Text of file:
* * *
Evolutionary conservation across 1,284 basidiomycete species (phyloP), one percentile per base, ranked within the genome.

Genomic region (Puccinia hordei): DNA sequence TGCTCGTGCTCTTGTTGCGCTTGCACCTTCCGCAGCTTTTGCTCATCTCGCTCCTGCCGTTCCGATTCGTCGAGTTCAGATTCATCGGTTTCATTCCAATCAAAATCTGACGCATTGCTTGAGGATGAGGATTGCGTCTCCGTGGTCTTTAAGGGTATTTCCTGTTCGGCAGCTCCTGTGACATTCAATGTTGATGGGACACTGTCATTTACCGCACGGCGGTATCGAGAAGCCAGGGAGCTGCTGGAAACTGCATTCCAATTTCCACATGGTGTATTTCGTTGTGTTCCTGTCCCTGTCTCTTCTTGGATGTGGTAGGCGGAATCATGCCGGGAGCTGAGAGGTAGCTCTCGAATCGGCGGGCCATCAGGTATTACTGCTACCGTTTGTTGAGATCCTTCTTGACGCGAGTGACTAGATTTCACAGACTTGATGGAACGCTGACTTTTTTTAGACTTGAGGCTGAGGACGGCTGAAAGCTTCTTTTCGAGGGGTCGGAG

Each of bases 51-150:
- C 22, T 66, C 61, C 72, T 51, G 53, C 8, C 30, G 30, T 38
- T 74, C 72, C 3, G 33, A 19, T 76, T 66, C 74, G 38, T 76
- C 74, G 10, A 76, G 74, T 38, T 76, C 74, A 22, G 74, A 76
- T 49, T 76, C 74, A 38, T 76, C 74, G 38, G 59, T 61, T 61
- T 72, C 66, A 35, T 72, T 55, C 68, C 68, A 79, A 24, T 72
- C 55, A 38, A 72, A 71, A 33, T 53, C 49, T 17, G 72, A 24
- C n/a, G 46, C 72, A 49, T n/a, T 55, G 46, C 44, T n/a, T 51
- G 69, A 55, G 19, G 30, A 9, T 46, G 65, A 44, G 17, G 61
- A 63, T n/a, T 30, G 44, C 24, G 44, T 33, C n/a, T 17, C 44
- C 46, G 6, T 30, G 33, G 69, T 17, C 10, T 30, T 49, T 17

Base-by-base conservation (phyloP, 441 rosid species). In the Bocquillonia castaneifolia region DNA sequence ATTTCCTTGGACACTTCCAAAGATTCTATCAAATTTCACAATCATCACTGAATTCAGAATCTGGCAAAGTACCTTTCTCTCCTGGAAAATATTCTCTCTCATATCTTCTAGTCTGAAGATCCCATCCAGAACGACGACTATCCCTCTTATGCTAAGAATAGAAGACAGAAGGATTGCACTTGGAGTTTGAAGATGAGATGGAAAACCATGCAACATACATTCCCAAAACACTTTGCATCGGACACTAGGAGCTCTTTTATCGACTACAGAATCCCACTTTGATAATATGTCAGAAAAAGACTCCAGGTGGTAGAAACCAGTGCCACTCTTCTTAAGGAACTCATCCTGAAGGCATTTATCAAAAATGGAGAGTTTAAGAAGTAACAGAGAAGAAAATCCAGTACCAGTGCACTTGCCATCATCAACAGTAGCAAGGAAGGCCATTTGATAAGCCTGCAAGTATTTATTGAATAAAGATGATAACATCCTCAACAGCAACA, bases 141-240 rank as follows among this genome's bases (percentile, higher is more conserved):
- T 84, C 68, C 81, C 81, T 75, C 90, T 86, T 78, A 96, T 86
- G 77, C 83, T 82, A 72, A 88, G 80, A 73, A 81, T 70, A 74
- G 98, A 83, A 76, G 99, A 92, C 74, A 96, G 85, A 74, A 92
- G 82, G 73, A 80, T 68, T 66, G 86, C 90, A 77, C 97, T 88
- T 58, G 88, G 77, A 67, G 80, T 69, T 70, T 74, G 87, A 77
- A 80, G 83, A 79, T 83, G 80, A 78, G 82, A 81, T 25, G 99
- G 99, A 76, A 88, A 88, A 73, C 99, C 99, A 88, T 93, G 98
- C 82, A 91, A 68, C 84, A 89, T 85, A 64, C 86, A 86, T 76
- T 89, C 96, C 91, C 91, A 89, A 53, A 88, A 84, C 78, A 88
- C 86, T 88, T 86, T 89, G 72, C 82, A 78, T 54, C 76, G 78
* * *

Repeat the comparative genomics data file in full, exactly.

Evolutionary conservation across 1,284 basidiomycete species (phyloP), one percentile per base, ranked within the genome.

Genomic region (Puccinia hordei): DNA sequence TGCTCGTGCTCTTGTTGCGCTTGCACCTTCCGCAGCTTTTGCTCATCTCGCTCCTGCCGTTCCGATTCGTCGAGTTCAGATTCATCGGTTTCATTCCAATCAAAATCTGACGCATTGCTTGAGGATGAGGATTGCGTCTCCGTGGTCTTTAAGGGTATTTCCTGTTCGGCAGCTCCTGTGACATTCAATGTTGATGGGACACTGTCATTTACCGCACGGCGGTATCGAGAAGCCAGGGAGCTGCTGGAAACTGCATTCCAATTTCCACATGGTGTATTTCGTTGTGTTCCTGTCCCTGTCTCTTCTTGGATGTGGTAGGCGGAATCATGCCGGGAGCTGAGAGGTAGCTCTCGAATCGGCGGGCCATCAGGTATTACTGCTACCGTTTGTTGAGATCCTTCTTGACGCGAGTGACTAGATTTCACAGACTTGATGGAACGCTGACTTTTTTTAGACTTGAGGCTGAGGACGGCTGAAAGCTTCTTTTCGAGGGGTCGGAG

Each of bases 51-150:
- C 22, T 66, C 61, C 72, T 51, G 53, C 8, C 30, G 30, T 38
- T 74, C 72, C 3, G 33, A 19, T 76, T 66, C 74, G 38, T 76
- C 74, G 10, A 76, G 74, T 38, T 76, C 74, A 22, G 74, A 76
- T 49, T 76, C 74, A 38, T 76, C 74, G 38, G 59, T 61, T 61
- T 72, C 66, A 35, T 72, T 55, C 68, C 68, A 79, A 24, T 72
- C 55, A 38, A 72, A 71, A 33, T 53, C 49, T 17, G 72, A 24
- C n/a, G 46, C 72, A 49, T n/a, T 55, G 46, C 44, T n/a, T 51
- G 69, A 55, G 19, G 30, A 9, T 46, G 65, A 44, G 17, G 61
- A 63, T n/a, T 30, G 44, C 24, G 44, T 33, C n/a, T 17, C 44
- C 46, G 6, T 30, G 33, G 69, T 17, C 10, T 30, T 49, T 17

Base-by-base conservation (phyloP, 441 rosid species). In the Bocquillonia castaneifolia region DNA sequence ATTTCCTTGGACACTTCCAAAGATTCTATCAAATTTCACAATCATCACTGAATTCAGAATCTGGCAAAGTACCTTTCTCTCCTGGAAAATATTCTCTCTCATATCTTCTAGTCTGAAGATCCCATCCAGAACGACGACTATCCCTCTTATGCTAAGAATAGAAGACAGAAGGATTGCACTTGGAGTTTGAAGATGAGATGGAAAACCATGCAACATACATTCCCAAAACACTTTGCATCGGACACTAGGAGCTCTTTTATCGACTACAGAATCCCACTTTGATAATATGTCAGAAAAAGACTCCAGGTGGTAGAAACCAGTGCCACTCTTCTTAAGGAACTCATCCTGAAGGCATTTATCAAAAATGGAGAGTTTAAGAAGTAACAGAGAAGAAAATCCAGTACCAGTGCACTTGCCATCATCAACAGTAGCAAGGAAGGCCATTTGATAAGCCTGCAAGTATTTATTGAATAAAGATGATAACATCCTCAACAGCAACA, bases 141-240 rank as follows among this genome's bases (percentile, higher is more conserved):
- T 84, C 68, C 81, C 81, T 75, C 90, T 86, T 78, A 96, T 86
- G 77, C 83, T 82, A 72, A 88, G 80, A 73, A 81, T 70, A 74
- G 98, A 83, A 76, G 99, A 92, C 74, A 96, G 85, A 74, A 92
- G 82, G 73, A 80, T 68, T 66, G 86, C 90, A 77, C 97, T 88
- T 58, G 88, G 77, A 67, G 80, T 69, T 70, T 74, G 87, A 77
- A 80, G 83, A 79, T 83, G 80, A 78, G 82, A 81, T 25, G 99
- G 99, A 76, A 88, A 88, A 73, C 99, C 99, A 88, T 93, G 98
- C 82, A 91, A 68, C 84, A 89, T 85, A 64, C 86, A 86, T 76
- T 89, C 96, C 91, C 91, A 89, A 53, A 88, A 84, C 78, A 88
- C 86, T 88, T 86, T 89, G 72, C 82, A 78, T 54, C 76, G 78